Slaughter Speaks Out on Need for Comprehensive Sex Ed
Congresswoman Louise Slaughter (D-NY) commented on the need for comprehensive sex education programs after the release of a study yesterday indicating that 2006 was the first year since 1990 where teen pregnancy rates rose in the US. The Guttmacher Institute report (see PDF), also found that teenage abortion rates rose by about 1 percent from 2005 to 2006.
Slaughter said in a press release. "A decade of abstinence only education, costing $1.5 billion, has clearly gotten us nowhere. When teenage childbearing costs the taxpayers billions of dollars a year, how can anyone honestly advocate for pouring more money into abstinence only education programs that just do not work? We need common sense, medically accurate, sexuality education programs to combat this alarming rise in teen pregnancy rates."
Slaughter is the lead sponsor of the Prevention First Act in the House. The bill aims to reduce the number of unintended pregnancies by increasing funding for Title X, expanding Medicaid family planning services, ending insurance discrimination against women, improving awareness of emergency contraception, providing compassionate assistance for victims of rape, reducing teen pregnancy rates, and ensuring that Federal programs provide medically accurate sex education information. This legislation has been repeatedly introduced in previous legislative sessions both in the Senate and the House.
Media Resources: Louise Slaughter Press Release 1/26/10; Feminist Daily Newswire 1/14/09; Guttmacher Report 1/26/10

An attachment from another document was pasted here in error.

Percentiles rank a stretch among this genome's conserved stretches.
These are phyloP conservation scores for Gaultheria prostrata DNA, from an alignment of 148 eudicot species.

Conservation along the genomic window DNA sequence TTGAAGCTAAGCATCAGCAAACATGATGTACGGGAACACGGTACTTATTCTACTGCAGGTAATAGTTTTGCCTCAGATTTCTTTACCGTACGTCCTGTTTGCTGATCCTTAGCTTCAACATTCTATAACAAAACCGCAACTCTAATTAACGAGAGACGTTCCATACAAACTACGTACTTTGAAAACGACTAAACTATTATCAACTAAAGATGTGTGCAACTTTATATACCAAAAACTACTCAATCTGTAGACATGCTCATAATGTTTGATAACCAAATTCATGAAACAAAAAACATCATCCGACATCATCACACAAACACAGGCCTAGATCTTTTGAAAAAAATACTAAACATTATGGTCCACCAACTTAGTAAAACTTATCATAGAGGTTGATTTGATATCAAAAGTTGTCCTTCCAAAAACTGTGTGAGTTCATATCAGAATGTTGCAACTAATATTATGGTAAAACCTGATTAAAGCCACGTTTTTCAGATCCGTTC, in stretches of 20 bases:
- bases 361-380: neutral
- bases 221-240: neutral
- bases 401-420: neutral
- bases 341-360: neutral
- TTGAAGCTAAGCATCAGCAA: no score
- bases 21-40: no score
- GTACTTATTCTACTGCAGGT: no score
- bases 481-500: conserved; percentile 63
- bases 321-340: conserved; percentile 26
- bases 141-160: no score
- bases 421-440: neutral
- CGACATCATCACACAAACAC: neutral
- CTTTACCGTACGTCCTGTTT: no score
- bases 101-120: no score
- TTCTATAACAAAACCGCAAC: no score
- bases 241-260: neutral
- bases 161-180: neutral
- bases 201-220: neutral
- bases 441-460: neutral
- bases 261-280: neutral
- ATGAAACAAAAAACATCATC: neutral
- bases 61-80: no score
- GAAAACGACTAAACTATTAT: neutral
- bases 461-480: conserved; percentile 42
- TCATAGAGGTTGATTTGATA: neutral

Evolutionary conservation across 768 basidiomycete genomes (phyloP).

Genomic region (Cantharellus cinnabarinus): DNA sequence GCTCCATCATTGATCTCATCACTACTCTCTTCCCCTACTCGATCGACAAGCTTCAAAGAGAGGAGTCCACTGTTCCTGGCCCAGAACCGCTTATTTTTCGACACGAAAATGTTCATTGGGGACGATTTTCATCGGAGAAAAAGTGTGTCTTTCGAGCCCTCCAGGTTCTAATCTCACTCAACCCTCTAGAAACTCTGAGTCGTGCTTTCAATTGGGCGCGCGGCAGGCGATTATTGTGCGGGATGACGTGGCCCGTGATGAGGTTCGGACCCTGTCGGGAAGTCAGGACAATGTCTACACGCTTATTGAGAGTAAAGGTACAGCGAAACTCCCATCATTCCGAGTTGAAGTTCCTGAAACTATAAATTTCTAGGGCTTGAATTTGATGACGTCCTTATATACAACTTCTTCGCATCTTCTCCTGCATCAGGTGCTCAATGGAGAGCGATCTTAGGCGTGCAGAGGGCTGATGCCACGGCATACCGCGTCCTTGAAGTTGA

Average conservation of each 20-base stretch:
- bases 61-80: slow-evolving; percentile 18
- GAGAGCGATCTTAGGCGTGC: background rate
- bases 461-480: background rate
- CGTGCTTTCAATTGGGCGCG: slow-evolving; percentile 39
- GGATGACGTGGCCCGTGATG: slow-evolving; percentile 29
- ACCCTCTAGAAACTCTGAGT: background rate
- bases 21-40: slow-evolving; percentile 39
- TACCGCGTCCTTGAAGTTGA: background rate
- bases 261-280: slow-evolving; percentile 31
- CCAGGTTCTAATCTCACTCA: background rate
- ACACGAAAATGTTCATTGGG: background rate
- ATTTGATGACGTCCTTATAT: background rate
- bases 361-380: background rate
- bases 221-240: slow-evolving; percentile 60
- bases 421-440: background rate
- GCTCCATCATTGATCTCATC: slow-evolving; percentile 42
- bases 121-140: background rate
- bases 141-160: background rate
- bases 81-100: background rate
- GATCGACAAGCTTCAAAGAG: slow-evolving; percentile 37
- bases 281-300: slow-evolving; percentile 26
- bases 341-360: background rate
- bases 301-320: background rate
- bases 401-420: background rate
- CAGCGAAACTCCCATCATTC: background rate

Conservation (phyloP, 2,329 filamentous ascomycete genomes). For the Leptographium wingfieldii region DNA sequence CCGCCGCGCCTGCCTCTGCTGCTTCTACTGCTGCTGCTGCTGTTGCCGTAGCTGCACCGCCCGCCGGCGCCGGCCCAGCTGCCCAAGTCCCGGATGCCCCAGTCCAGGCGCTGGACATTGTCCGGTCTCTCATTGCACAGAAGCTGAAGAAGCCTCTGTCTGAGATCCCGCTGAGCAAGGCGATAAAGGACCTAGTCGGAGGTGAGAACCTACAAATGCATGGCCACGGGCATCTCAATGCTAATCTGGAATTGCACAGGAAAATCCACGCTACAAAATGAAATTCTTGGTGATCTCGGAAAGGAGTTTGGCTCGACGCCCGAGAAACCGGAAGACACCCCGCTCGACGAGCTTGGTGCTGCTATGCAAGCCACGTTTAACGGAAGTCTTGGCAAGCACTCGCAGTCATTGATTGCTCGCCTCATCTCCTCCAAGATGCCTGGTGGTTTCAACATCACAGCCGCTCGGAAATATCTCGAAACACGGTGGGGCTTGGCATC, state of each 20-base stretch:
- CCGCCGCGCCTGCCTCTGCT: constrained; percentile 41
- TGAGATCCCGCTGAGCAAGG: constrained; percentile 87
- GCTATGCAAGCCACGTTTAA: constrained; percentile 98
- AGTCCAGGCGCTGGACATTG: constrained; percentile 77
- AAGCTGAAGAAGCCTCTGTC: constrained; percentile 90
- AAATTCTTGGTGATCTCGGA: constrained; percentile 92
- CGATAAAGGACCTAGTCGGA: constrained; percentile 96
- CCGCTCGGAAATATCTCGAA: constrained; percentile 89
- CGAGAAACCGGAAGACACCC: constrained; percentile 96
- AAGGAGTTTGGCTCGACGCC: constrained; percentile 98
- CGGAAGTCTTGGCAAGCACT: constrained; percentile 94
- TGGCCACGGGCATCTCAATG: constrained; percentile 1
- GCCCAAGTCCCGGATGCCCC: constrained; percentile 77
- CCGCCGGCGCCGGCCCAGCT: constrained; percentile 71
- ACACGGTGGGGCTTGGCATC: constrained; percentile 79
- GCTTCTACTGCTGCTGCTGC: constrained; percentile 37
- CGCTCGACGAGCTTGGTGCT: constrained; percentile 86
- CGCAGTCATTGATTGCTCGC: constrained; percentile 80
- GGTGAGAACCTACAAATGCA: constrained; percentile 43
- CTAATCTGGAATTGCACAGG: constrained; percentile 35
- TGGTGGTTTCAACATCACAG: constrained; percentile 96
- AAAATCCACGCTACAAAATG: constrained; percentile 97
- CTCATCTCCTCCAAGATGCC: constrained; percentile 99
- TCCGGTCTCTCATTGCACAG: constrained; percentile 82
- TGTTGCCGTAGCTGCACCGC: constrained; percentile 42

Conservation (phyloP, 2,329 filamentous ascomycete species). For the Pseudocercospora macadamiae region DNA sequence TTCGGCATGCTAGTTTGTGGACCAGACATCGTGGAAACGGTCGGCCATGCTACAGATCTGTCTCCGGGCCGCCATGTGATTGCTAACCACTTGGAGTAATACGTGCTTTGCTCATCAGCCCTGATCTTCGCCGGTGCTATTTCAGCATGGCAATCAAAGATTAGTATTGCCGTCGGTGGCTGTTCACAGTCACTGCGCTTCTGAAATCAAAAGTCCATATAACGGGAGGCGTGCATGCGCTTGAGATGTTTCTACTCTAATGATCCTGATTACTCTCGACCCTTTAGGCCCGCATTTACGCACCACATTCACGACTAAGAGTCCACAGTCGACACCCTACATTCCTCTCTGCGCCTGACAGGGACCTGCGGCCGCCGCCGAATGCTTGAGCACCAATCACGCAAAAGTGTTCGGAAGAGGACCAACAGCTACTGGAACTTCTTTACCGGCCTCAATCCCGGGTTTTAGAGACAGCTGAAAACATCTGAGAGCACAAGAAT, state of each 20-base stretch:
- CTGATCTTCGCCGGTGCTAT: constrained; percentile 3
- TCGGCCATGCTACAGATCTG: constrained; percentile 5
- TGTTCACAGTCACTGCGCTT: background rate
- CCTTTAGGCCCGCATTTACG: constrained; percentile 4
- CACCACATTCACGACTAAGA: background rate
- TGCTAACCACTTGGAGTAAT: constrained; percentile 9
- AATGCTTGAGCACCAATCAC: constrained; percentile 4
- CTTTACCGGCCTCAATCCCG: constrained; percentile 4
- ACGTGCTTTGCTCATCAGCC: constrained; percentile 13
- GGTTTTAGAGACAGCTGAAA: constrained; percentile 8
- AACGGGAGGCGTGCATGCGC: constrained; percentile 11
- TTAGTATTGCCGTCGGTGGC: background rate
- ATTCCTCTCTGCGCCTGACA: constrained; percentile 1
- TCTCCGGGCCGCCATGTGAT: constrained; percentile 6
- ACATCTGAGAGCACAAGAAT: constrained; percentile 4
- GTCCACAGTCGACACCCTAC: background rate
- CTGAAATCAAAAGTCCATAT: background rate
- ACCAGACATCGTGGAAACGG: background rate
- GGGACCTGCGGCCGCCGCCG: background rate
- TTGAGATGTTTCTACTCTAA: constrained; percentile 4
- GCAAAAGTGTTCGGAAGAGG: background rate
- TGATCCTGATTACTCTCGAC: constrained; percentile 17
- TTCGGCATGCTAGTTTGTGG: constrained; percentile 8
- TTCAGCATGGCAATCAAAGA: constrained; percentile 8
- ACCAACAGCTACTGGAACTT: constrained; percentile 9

10/9/2015 Federal Judge Orders Anti-Abortion Group to Cede Footage to NAF - On Tuesday, a federal judge ruled that anti-abortion group Center for Medical Progress (CMP) and its leader David Daleidan must turn over all previously unreleased "sting" videos and outtakes of National Abortion Federation (NAF) meetings the group obtained surreptitiously as part of a smear campaign against the abortion provider.
U.S. . . .
10/9/2015 Women Scientists Receive Less Funding Than Their Male Peers, Study Finds - According to a new study published by the Journal of the American Medical Association, male scientists receive twice as much financial support to kickstart their careers in science and medicine as their female counterparts, an early career inequity that could limit professional opportunities for women scientists throughout their working lives.
Conducted by Health Resources in Action (HRiA), analysts studied 219 biomedical researchers who had applied for early-career grant funding at 55 New England hospitals, universities and research facilities between 2012 and 2014. . . .
10/7/2015 Study Finds US Gender Wage Gap Persists - Data compiled by the US Census Bureau this week once again demonstrates a gender wage gap, showing that American women who work full-time, year-round jobs on average earn 79 cents for every dollar paid to men. . . .